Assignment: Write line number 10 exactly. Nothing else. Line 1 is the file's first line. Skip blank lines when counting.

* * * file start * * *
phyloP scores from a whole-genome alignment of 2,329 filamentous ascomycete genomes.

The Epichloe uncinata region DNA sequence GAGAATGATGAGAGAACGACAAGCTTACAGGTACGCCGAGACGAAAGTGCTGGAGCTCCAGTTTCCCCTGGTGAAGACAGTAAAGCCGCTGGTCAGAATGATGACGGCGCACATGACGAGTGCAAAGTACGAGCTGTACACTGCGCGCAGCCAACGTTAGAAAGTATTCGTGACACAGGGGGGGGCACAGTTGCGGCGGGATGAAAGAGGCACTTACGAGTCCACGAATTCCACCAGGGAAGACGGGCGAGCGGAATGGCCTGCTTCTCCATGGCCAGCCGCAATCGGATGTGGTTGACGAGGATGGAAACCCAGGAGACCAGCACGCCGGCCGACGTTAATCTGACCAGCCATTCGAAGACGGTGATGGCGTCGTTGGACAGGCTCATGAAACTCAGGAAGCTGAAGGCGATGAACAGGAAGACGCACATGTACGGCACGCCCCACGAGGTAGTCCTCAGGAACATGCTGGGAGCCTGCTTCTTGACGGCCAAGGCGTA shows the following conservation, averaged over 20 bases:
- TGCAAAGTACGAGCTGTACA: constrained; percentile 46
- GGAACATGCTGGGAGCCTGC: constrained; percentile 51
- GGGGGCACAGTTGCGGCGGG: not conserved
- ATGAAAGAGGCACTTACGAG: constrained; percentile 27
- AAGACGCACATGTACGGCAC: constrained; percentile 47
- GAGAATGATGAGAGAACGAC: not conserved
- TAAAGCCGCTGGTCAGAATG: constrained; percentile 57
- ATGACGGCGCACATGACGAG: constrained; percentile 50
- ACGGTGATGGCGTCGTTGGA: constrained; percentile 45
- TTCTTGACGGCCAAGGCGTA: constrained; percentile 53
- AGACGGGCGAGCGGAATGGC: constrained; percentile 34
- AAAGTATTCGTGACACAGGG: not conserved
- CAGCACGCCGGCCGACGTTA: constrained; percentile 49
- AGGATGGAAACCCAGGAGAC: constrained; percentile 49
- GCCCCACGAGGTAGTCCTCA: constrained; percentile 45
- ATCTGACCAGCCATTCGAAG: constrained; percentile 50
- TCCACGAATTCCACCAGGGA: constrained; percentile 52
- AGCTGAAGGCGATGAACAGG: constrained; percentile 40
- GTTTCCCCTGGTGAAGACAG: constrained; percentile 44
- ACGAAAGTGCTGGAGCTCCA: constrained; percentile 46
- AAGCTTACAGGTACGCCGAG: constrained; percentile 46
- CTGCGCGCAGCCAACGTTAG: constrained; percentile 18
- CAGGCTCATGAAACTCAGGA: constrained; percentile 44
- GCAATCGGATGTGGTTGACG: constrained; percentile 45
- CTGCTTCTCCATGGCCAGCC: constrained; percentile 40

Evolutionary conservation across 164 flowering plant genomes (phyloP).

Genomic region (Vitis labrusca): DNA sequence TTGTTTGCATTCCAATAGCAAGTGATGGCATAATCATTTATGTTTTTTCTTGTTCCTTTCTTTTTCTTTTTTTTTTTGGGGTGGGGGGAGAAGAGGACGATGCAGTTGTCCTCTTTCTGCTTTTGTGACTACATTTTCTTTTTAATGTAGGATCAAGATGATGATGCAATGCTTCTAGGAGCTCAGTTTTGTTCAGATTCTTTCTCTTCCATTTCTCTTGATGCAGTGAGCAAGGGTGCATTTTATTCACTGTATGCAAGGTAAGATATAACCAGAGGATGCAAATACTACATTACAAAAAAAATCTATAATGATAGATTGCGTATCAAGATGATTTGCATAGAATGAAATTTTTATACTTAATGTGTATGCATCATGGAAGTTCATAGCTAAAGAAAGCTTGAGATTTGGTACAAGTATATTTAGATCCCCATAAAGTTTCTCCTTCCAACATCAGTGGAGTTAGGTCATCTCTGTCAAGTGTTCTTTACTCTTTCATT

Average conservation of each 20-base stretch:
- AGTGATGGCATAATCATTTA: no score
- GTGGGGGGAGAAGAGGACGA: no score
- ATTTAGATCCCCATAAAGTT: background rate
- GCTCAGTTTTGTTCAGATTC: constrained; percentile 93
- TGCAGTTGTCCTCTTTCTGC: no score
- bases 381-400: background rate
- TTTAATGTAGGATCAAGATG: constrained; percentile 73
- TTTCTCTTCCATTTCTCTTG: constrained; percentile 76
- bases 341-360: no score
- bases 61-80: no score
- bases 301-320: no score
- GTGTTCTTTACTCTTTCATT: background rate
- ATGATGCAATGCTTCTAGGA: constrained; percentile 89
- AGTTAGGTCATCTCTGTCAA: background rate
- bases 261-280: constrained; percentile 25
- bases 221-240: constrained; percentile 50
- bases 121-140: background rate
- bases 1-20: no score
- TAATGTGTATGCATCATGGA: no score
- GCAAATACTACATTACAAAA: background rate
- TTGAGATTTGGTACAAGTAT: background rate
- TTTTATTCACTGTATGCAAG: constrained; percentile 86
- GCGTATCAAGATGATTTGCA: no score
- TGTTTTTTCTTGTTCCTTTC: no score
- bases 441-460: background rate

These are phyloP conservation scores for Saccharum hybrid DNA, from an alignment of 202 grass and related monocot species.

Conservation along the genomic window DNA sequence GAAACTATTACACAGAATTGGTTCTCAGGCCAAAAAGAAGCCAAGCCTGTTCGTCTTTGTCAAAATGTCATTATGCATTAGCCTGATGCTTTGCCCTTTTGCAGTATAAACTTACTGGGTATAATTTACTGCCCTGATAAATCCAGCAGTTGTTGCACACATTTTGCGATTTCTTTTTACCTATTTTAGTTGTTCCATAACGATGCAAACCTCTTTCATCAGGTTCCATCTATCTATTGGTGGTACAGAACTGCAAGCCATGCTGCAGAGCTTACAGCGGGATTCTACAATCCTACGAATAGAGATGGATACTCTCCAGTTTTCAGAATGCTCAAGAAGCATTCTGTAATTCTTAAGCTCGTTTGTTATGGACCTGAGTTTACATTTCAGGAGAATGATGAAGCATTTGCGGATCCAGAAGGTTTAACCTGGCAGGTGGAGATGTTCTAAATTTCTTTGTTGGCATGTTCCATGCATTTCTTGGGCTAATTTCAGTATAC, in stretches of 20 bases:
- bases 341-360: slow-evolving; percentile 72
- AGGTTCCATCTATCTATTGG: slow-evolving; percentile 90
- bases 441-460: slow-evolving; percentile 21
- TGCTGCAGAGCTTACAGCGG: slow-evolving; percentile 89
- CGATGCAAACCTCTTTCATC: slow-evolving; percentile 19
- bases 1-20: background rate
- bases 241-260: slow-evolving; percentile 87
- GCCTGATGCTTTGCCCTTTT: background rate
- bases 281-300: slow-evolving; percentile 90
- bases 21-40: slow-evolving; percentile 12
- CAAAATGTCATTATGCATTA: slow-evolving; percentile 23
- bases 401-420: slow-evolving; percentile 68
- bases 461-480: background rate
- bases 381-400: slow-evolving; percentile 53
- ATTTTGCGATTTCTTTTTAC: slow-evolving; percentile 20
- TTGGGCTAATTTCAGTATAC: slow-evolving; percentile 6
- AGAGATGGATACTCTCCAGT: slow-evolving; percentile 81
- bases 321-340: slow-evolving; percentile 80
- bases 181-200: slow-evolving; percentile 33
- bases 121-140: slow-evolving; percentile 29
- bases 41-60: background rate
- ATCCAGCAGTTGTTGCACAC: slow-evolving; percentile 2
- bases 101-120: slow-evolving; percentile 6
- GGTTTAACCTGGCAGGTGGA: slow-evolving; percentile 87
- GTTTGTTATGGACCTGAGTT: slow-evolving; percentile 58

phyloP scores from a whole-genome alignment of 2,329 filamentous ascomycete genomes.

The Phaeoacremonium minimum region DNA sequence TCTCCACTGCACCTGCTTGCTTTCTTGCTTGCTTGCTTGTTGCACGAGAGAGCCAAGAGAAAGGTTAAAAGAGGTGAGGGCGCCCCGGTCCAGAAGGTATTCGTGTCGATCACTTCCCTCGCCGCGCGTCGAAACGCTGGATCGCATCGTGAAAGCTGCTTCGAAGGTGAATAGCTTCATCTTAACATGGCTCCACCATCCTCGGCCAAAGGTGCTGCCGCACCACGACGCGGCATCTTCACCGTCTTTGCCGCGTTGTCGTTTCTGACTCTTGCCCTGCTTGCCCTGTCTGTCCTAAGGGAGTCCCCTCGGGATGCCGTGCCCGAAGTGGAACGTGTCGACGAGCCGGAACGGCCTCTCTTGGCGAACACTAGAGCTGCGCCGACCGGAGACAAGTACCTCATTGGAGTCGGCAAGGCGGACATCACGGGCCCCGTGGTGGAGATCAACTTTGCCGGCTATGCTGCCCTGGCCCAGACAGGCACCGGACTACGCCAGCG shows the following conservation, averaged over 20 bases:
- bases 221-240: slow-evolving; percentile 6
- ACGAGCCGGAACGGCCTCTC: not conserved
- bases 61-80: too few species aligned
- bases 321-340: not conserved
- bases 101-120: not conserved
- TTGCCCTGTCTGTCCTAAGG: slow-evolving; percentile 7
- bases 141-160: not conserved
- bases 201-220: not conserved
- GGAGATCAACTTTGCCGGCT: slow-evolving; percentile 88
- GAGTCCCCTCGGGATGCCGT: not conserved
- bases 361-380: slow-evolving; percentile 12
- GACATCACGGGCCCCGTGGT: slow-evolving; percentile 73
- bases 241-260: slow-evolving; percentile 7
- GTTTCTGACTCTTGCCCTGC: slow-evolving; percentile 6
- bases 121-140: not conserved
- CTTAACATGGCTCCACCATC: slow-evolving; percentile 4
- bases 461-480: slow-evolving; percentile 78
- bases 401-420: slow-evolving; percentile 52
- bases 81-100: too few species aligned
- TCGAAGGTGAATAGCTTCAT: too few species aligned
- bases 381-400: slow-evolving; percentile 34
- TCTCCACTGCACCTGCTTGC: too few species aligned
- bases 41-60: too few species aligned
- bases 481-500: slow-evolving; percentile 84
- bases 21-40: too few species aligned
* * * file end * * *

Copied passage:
- ATGACGGCGCACATGACGAG: constrained; percentile 50